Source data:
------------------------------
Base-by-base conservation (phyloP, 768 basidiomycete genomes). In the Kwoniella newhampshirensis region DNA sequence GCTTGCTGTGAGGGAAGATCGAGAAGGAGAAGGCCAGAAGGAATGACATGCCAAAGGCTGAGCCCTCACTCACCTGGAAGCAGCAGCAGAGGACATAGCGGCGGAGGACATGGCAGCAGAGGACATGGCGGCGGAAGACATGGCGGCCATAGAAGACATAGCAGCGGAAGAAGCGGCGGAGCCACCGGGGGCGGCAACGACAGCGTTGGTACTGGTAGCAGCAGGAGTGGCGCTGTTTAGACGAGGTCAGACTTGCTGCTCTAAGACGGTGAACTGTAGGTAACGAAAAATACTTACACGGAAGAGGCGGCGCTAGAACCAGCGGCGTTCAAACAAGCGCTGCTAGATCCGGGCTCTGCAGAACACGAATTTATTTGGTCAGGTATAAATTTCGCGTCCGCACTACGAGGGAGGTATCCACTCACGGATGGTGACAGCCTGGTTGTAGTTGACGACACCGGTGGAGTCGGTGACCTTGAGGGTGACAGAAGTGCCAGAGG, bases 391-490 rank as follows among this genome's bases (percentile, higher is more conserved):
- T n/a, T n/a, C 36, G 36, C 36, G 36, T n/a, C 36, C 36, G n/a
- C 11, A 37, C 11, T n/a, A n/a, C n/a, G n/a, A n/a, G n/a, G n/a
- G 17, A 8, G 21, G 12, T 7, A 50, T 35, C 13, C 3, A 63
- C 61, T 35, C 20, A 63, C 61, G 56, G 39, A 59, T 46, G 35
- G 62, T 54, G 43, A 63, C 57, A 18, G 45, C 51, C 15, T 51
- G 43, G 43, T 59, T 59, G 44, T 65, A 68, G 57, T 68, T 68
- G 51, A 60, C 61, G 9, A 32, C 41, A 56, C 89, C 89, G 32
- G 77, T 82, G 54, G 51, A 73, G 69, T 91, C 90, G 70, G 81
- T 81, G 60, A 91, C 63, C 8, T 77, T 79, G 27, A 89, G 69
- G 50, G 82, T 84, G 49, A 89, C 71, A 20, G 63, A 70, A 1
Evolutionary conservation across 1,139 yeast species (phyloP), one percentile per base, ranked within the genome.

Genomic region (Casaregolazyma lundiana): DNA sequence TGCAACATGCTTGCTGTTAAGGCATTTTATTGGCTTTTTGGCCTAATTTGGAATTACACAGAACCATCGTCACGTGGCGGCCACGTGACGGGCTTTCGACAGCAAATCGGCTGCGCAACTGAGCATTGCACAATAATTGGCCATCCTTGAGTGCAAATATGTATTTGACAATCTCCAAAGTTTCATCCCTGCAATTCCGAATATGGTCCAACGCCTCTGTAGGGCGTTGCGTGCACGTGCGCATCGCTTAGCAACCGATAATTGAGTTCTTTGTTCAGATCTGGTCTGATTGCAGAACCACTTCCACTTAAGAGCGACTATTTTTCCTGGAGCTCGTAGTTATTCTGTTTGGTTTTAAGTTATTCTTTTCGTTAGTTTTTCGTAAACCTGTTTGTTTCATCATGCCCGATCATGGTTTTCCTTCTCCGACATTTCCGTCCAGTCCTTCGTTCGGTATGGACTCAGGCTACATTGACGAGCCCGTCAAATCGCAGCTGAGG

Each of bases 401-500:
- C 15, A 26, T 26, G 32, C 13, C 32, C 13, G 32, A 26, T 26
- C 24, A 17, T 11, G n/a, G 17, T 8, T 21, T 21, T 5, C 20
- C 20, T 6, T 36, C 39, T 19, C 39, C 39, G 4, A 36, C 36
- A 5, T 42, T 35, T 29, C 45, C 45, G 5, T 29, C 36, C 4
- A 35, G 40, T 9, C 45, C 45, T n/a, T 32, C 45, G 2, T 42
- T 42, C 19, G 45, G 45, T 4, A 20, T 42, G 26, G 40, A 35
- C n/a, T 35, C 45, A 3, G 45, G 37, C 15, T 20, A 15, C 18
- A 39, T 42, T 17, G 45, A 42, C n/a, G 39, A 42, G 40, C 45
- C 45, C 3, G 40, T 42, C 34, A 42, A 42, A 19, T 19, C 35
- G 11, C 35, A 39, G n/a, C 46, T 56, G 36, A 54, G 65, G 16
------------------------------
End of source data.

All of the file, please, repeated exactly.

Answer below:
Base-by-base conservation (phyloP, 768 basidiomycete genomes). In the Kwoniella newhampshirensis region DNA sequence GCTTGCTGTGAGGGAAGATCGAGAAGGAGAAGGCCAGAAGGAATGACATGCCAAAGGCTGAGCCCTCACTCACCTGGAAGCAGCAGCAGAGGACATAGCGGCGGAGGACATGGCAGCAGAGGACATGGCGGCGGAAGACATGGCGGCCATAGAAGACATAGCAGCGGAAGAAGCGGCGGAGCCACCGGGGGCGGCAACGACAGCGTTGGTACTGGTAGCAGCAGGAGTGGCGCTGTTTAGACGAGGTCAGACTTGCTGCTCTAAGACGGTGAACTGTAGGTAACGAAAAATACTTACACGGAAGAGGCGGCGCTAGAACCAGCGGCGTTCAAACAAGCGCTGCTAGATCCGGGCTCTGCAGAACACGAATTTATTTGGTCAGGTATAAATTTCGCGTCCGCACTACGAGGGAGGTATCCACTCACGGATGGTGACAGCCTGGTTGTAGTTGACGACACCGGTGGAGTCGGTGACCTTGAGGGTGACAGAAGTGCCAGAGG, bases 391-490 rank as follows among this genome's bases (percentile, higher is more conserved):
- T n/a, T n/a, C 36, G 36, C 36, G 36, T n/a, C 36, C 36, G n/a
- C 11, A 37, C 11, T n/a, A n/a, C n/a, G n/a, A n/a, G n/a, G n/a
- G 17, A 8, G 21, G 12, T 7, A 50, T 35, C 13, C 3, A 63
- C 61, T 35, C 20, A 63, C 61, G 56, G 39, A 59, T 46, G 35
- G 62, T 54, G 43, A 63, C 57, A 18, G 45, C 51, C 15, T 51
- G 43, G 43, T 59, T 59, G 44, T 65, A 68, G 57, T 68, T 68
- G 51, A 60, C 61, G 9, A 32, C 41, A 56, C 89, C 89, G 32
- G 77, T 82, G 54, G 51, A 73, G 69, T 91, C 90, G 70, G 81
- T 81, G 60, A 91, C 63, C 8, T 77, T 79, G 27, A 89, G 69
- G 50, G 82, T 84, G 49, A 89, C 71, A 20, G 63, A 70, A 1
Evolutionary conservation across 1,139 yeast species (phyloP), one percentile per base, ranked within the genome.

Genomic region (Casaregolazyma lundiana): DNA sequence TGCAACATGCTTGCTGTTAAGGCATTTTATTGGCTTTTTGGCCTAATTTGGAATTACACAGAACCATCGTCACGTGGCGGCCACGTGACGGGCTTTCGACAGCAAATCGGCTGCGCAACTGAGCATTGCACAATAATTGGCCATCCTTGAGTGCAAATATGTATTTGACAATCTCCAAAGTTTCATCCCTGCAATTCCGAATATGGTCCAACGCCTCTGTAGGGCGTTGCGTGCACGTGCGCATCGCTTAGCAACCGATAATTGAGTTCTTTGTTCAGATCTGGTCTGATTGCAGAACCACTTCCACTTAAGAGCGACTATTTTTCCTGGAGCTCGTAGTTATTCTGTTTGGTTTTAAGTTATTCTTTTCGTTAGTTTTTCGTAAACCTGTTTGTTTCATCATGCCCGATCATGGTTTTCCTTCTCCGACATTTCCGTCCAGTCCTTCGTTCGGTATGGACTCAGGCTACATTGACGAGCCCGTCAAATCGCAGCTGAGG

Each of bases 401-500:
- C 15, A 26, T 26, G 32, C 13, C 32, C 13, G 32, A 26, T 26
- C 24, A 17, T 11, G n/a, G 17, T 8, T 21, T 21, T 5, C 20
- C 20, T 6, T 36, C 39, T 19, C 39, C 39, G 4, A 36, C 36
- A 5, T 42, T 35, T 29, C 45, C 45, G 5, T 29, C 36, C 4
- A 35, G 40, T 9, C 45, C 45, T n/a, T 32, C 45, G 2, T 42
- T 42, C 19, G 45, G 45, T 4, A 20, T 42, G 26, G 40, A 35
- C n/a, T 35, C 45, A 3, G 45, G 37, C 15, T 20, A 15, C 18
- A 39, T 42, T 17, G 45, A 42, C n/a, G 39, A 42, G 40, C 45
- C 45, C 3, G 40, T 42, C 34, A 42, A 42, A 19, T 19, C 35
- G 11, C 35, A 39, G n/a, C 46, T 56, G 36, A 54, G 65, G 16